• A61M27/002Implant devices for drainage of body fluids from one part of the body to another

Abstract

A catheter comprises an elongated body extending from a flexible distal portion to a proximal portion and including a fluid transport lumen extending therethrough and a tensioning member lock collar slidably coupled to the proximal portion for movement relative thereto, the tensioning member lock collar including a connection for coupling the proximal portion of the catheter to a fluid receiving structure in combination with a tensioning member coupled between the flexible distal portion and the tensioning member lock collar so that movement of the tensioning member lock collar proximally along the elongated body draws the tensioning member proximally a first distance and curls the flexible distal portion by a first amount.

Description

    BACKGROUND OF THE INVENTION
  • Catheters are routinely used to form a semi-permanent path into the body for allowing the drainage of fluids from sites of infection, trauma, or abscess or fluids such as urine which are produced through normal metabolic function. Pigtail catheters are a common type of these drainage catheters, with a distal portion that curls like a pig's tail to maintain the catheter in the desired location.
  • Pigtail catheters are maintained straight during insertion, and upon deployment are curled into an annular shape. These catheters are especially useful for the drainage of abscesses or of the urinary bladder. The pigtail construction promotes retention of the catheter in the target location (e.g., within the bladder) as the size of the curled distal tip extends across the opening of the vessel through which the catheter was inserted into the location. The distal tips of conventional pigtail catheters are looped by pulling a string or suture extending from the distal tip along the catheter to a manual control at the proximal end and the catheter is then connected to another device (e.g., a collection bag, additional tubing) using, for example, a pair of locking hubs.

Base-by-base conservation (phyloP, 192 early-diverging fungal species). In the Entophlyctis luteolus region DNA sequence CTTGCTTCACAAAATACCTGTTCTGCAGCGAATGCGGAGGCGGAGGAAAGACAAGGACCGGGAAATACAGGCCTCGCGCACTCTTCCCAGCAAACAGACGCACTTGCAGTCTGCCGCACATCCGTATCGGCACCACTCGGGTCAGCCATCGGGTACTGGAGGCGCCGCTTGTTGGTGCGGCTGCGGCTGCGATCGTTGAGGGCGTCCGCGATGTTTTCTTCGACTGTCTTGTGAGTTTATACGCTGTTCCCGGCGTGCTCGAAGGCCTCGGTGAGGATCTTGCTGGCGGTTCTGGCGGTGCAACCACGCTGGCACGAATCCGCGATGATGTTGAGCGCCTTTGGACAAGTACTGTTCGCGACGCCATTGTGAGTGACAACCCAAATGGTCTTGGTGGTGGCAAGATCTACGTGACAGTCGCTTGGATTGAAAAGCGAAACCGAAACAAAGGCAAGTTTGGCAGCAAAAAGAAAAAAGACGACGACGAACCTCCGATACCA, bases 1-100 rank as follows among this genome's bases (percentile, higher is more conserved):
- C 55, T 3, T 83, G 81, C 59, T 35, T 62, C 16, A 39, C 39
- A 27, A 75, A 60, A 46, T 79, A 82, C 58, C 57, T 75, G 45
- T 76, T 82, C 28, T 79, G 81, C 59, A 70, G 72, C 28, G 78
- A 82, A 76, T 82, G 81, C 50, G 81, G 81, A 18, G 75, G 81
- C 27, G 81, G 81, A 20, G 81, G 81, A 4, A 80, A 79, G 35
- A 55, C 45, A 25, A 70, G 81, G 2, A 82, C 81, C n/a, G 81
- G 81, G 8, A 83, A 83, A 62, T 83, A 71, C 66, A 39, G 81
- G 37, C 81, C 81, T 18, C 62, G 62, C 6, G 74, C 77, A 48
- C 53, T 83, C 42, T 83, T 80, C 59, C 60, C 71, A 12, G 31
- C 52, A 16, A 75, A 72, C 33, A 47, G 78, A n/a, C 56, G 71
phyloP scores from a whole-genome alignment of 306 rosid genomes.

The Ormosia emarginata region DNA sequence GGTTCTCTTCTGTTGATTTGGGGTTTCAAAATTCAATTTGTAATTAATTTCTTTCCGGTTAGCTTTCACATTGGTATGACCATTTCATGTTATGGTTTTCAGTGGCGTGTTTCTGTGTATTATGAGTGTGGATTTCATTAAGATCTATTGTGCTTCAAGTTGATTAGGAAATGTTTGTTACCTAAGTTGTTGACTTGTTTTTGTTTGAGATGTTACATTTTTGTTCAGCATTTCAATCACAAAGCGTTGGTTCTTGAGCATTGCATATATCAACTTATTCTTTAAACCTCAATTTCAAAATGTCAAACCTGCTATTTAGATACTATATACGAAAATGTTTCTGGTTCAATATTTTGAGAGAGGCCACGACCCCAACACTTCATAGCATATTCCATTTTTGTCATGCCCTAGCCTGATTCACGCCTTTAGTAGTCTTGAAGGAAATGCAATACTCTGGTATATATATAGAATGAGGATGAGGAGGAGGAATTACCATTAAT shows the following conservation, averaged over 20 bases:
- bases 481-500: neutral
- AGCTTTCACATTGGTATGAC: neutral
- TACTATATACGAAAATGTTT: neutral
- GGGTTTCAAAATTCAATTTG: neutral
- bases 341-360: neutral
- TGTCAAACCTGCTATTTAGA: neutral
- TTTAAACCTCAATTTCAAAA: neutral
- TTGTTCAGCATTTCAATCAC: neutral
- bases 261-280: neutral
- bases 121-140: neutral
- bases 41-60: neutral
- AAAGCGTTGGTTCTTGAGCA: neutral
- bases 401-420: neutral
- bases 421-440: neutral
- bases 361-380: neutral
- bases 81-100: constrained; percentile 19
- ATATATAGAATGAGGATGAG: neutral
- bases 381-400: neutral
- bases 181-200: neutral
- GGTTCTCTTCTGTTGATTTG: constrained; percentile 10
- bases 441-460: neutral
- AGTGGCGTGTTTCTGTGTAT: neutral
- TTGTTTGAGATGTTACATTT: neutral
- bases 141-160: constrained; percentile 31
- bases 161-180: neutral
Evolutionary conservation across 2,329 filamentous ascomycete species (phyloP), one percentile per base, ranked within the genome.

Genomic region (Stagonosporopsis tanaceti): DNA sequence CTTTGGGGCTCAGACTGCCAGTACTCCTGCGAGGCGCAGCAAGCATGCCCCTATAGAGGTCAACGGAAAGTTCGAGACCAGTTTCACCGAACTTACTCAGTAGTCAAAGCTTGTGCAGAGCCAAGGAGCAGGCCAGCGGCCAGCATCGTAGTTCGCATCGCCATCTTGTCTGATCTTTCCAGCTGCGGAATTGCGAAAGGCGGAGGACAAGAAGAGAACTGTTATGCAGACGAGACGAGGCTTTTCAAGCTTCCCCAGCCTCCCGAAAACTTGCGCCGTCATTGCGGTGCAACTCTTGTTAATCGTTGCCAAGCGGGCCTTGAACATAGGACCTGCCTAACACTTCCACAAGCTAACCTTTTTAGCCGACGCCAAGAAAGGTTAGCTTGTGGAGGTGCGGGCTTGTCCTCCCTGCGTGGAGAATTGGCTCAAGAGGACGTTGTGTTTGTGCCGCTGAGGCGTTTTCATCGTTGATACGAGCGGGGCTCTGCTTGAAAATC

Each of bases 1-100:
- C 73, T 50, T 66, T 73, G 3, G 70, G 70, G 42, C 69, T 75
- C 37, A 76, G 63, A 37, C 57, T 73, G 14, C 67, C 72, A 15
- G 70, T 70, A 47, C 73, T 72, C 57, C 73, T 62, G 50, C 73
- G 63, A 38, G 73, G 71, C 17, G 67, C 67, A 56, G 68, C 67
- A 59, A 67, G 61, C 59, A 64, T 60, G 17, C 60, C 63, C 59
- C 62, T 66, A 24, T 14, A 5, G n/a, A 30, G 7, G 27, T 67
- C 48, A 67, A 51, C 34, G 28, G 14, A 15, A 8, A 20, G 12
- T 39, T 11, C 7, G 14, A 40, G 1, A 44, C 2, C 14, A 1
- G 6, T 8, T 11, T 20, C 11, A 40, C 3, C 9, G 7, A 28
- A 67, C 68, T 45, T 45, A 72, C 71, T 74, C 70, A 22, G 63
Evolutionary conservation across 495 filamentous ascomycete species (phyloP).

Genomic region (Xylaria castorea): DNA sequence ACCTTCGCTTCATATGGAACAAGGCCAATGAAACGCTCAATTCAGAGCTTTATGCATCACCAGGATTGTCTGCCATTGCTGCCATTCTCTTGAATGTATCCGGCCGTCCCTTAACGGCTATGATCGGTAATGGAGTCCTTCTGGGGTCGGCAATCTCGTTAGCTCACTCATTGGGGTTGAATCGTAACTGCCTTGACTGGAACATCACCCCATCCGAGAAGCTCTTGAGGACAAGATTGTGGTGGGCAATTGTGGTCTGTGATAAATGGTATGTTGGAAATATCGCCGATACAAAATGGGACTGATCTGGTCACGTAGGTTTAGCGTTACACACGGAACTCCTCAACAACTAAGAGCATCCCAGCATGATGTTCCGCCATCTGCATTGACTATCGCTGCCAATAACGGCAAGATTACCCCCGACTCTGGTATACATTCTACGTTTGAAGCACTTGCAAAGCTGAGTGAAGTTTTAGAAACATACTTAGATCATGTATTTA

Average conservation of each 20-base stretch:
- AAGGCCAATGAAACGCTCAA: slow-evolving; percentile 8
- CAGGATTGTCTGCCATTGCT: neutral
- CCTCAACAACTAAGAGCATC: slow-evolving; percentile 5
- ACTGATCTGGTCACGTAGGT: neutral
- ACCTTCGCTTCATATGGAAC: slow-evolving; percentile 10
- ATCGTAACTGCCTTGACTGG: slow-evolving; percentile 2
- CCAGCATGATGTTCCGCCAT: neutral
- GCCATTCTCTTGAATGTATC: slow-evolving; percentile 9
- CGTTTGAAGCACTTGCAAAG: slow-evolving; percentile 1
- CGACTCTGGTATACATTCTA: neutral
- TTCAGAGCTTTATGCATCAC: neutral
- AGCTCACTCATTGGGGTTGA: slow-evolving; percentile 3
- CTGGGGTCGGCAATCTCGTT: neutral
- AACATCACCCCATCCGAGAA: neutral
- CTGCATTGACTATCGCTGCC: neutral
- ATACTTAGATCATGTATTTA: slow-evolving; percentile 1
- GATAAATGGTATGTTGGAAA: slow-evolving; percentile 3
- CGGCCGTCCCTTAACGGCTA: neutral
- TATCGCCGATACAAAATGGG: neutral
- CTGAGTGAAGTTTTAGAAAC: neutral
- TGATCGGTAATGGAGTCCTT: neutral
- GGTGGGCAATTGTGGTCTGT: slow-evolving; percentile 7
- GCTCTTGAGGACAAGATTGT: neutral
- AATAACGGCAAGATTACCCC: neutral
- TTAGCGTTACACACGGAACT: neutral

• SUMMARY OF THE INVENTION
  • In one aspect, the present invention is directed to a catheter comprising an elongated body extending from a flexible distal portion to a proximal portion and including a fluid transport lumen extending therethrough and a tensioning member lock collar slidably coupled to the proximal portion for movement relative thereto, the tensioning member lock collar including a connection for coupling the proximal portion of the catheter to a fluid receiving structure in combination with a tensioning member coupled between the flexible distal portion and the tensioning member lock collar so that movement of the tensioning member lock collar proximally along the elongated body draws the tensioning member proximally a first distance and curls the flexible distal portion by a first amount.
  • BRIEF DESCRIPTION OF THE DRAWINGS
  • FIG. 1 is a top plan view showing a catheter according to an embodiment of the invention, with the distal end formed into a pigtail;
  • FIG. 2 is a side elevation view of the catheter shown in FIG. 1;
  • FIG. 3 is a top view showing a catheter according to a different embodiment of the invention;
  • FIG. 4 is a top view of the catheter of FIG. 3 showing a locking arrangement of the catheter and a second device coupled thereto;
  • FIG. 5 is a cross-sectional view of a suture lock collar used in the catheter of FIG. 3;
  • FIG. 6 is a perspective view showing an embodiment of a drainage catheter with an adjusting mechanism comprising a thumb wheel according to the invention;
  • FIG. 7 is a perspective view of a second embodiment of a drainage catheter with an adjusting mechanism comprising a slider ring according to the invention;
  • FIG. 8 is a perspective view of a third embodiment of a drainage catheter with an adjusting mechanism comprising a spring loaded slide;
  • FIG. 9 is a perspective view of a further embodiment of a drainage catheter with an adjusting mechanism comprising a threaded lock connector;
  • FIG. 10 is a cross sectional view showing another embodiment of a drainage catheter with a uniform non-transitioning lumen;
  • FIG. 11 shows an exemplary embodiment of a permanent catheter connector lock in the locked position;
  • FIG. 12 shows the catheter connector lock of FIG. 11 in a partially open position;
  • FIG. 13 shows a second embodiment of a permanent catheter connector lock according to the invention before being locked;
  • FIG. 14 shows the lock of FIG. 13 in a locked position;
  • FIG. 15 shows another embodiment of suture lock collar used in a permanent catheter connector lock according to the invention;
  • FIG. 16 shows a second lock collar used with the suture lock collar shown in FIG. 15;
  • FIG. 17 a different embodiment of a permanent catheter connector lock according to the invention before being locked; and
  • FIG. 18 shows the connector lock of FIG. 17 in the closed configuration.
  • DETAILED DESCRIPTION